Most damaging legacy of Iraq war
October 11 2010
From Mr Peter van Walsum
Sir, A few weeks ago, Philip Stephens recounted how he was struck by the similarities in the analyses put forward by Henry Kissinger and James Steinberg, the current deputy secretary of state, at the annual strategic review conference hosted by the IISS think-tank (“National interests collide in the new world disorder”, Comment, September 16). Both saw in nuclear proliferation “the really dangerous game-changer”.
In the FT of September 30 (“Obama faces pressure over Iran policy”) we read that Howard Berman, chairman of the House of Representatives foreign affairs committee, recently said that military action was preferable to accepting an Iran with nuclear weapons capability.
It has consistently been the line of the US government that in the effort to dissuade Iran from developing nuclear weapons, military action remains an option on the table. Without that, there would be no hope of convincing Iran to abandon its nuclear weapons development programme by economic and diplomatic means.
But if there are indeed striking similarities between the views of Mr Steinberg and those of Mr Kissinger, and if Mr Berman has seen the need to highlight the option of military action, this suggests a trend that should be taken seriously.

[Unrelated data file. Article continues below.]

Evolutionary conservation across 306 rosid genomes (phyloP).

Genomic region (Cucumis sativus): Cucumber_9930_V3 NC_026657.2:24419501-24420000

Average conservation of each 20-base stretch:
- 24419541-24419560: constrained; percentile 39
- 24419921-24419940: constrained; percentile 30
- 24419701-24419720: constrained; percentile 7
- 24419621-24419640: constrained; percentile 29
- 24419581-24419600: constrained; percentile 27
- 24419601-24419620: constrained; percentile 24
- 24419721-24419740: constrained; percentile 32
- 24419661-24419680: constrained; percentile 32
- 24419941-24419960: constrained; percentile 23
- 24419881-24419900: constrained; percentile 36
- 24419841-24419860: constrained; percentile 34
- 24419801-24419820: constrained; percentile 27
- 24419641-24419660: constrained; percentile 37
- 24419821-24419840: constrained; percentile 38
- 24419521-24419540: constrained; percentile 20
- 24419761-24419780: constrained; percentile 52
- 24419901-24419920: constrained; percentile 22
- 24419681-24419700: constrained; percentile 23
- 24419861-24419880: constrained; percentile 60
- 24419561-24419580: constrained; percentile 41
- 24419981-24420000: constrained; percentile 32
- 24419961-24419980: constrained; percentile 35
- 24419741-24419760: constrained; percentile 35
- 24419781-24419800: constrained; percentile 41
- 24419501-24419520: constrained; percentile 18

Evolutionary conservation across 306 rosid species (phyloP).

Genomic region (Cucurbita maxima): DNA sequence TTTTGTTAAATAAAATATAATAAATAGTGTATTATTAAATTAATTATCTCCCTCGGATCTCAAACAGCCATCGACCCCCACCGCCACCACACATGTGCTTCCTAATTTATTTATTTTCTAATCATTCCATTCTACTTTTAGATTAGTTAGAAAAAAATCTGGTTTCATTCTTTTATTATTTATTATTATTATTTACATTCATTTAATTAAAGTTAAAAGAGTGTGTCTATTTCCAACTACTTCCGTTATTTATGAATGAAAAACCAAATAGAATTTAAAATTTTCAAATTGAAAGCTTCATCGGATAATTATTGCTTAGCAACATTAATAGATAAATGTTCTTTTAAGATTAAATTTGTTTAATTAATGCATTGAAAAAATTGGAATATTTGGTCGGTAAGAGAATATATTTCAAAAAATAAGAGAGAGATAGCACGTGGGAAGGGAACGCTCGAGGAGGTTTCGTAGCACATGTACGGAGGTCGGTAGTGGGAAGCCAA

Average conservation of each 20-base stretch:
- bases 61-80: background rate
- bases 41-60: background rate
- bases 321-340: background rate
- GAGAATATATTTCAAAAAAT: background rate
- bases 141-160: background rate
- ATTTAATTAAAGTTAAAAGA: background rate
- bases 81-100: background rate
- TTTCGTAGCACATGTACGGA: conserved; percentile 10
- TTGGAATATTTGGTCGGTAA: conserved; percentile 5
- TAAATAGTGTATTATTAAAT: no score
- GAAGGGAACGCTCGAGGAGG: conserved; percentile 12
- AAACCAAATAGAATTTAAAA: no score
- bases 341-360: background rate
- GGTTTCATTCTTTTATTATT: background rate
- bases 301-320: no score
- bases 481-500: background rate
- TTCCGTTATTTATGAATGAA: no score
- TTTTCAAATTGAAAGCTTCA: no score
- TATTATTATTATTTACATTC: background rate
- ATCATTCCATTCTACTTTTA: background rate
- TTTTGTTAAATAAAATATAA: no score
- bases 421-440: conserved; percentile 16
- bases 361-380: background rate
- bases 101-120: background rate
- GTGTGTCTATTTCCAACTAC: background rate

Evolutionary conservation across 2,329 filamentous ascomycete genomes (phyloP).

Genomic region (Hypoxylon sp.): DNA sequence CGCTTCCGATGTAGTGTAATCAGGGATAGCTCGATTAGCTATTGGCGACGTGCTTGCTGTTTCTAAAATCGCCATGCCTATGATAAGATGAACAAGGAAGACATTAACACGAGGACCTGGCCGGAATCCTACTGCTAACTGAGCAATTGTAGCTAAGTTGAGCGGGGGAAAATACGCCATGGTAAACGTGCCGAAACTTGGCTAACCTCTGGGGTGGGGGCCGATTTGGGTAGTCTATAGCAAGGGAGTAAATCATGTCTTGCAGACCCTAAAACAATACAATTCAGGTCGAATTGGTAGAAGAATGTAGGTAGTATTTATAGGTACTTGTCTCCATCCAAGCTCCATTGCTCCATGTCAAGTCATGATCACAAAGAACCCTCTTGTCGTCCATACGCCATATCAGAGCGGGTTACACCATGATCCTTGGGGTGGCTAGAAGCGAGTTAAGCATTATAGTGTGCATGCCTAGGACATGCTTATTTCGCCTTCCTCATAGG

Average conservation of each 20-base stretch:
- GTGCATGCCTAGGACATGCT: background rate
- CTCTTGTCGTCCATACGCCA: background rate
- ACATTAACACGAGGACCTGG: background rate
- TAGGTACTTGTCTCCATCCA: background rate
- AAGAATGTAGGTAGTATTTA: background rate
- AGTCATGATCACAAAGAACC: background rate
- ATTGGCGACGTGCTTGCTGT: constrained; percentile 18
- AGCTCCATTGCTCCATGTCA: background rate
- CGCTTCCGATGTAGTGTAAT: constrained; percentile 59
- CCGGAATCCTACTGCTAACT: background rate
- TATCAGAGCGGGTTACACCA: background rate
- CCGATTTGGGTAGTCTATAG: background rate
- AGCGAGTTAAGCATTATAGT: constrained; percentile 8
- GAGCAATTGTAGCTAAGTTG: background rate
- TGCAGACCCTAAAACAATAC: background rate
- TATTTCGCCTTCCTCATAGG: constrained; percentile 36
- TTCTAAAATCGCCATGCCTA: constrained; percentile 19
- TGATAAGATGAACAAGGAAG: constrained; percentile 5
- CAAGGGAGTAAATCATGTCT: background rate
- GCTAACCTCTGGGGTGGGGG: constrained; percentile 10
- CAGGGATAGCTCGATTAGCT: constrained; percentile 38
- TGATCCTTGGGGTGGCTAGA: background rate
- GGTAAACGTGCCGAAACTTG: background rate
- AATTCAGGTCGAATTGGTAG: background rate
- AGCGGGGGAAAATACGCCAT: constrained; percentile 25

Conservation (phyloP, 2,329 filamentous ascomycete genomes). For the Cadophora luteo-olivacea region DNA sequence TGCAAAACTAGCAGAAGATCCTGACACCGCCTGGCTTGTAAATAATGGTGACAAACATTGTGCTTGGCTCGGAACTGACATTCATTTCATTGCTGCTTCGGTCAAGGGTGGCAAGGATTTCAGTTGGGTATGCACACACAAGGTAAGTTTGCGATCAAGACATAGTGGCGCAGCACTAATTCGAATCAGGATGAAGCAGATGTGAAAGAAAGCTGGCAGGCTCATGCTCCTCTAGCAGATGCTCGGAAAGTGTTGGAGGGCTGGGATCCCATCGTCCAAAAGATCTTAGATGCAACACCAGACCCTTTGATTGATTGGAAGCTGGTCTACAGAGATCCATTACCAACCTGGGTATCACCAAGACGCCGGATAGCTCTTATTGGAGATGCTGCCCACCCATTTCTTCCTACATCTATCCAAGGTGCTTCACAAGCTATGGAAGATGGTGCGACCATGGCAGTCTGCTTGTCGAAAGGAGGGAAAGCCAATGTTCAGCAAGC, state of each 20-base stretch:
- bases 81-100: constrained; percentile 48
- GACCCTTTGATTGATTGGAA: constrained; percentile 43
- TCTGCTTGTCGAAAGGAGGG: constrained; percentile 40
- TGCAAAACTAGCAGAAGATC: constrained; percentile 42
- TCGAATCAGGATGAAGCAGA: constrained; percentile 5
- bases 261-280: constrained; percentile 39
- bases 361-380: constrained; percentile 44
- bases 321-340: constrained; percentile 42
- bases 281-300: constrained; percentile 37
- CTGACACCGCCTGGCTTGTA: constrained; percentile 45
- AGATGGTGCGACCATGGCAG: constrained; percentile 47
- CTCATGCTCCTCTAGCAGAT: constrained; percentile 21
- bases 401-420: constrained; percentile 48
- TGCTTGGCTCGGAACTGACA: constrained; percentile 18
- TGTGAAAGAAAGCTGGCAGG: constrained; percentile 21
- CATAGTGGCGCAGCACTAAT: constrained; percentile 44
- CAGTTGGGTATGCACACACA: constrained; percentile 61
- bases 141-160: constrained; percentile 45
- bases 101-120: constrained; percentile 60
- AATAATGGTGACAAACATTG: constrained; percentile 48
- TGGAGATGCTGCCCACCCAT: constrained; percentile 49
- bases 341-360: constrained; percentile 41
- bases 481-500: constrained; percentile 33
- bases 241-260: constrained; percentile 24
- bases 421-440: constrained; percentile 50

This goes especially for Europe, where since the 2003 war in Iraq – a war waged to eliminate weapons of mass destruction that did not exist – there is a tendency to be relaxed about nuclear proliferation and to assume that although many countries crave the prestige that comes with the possession of nuclear weapons, none would be suicidal enough to actually use them.
This is by far the most damaging legacy of the Iraq war. It is naive to think that the mutual deterrence that worked between the US and the Soviet Union would also be effective among, say, a dozen much smaller nuclear weapon states.
Peter van Walsum
The Hague, Netherlands
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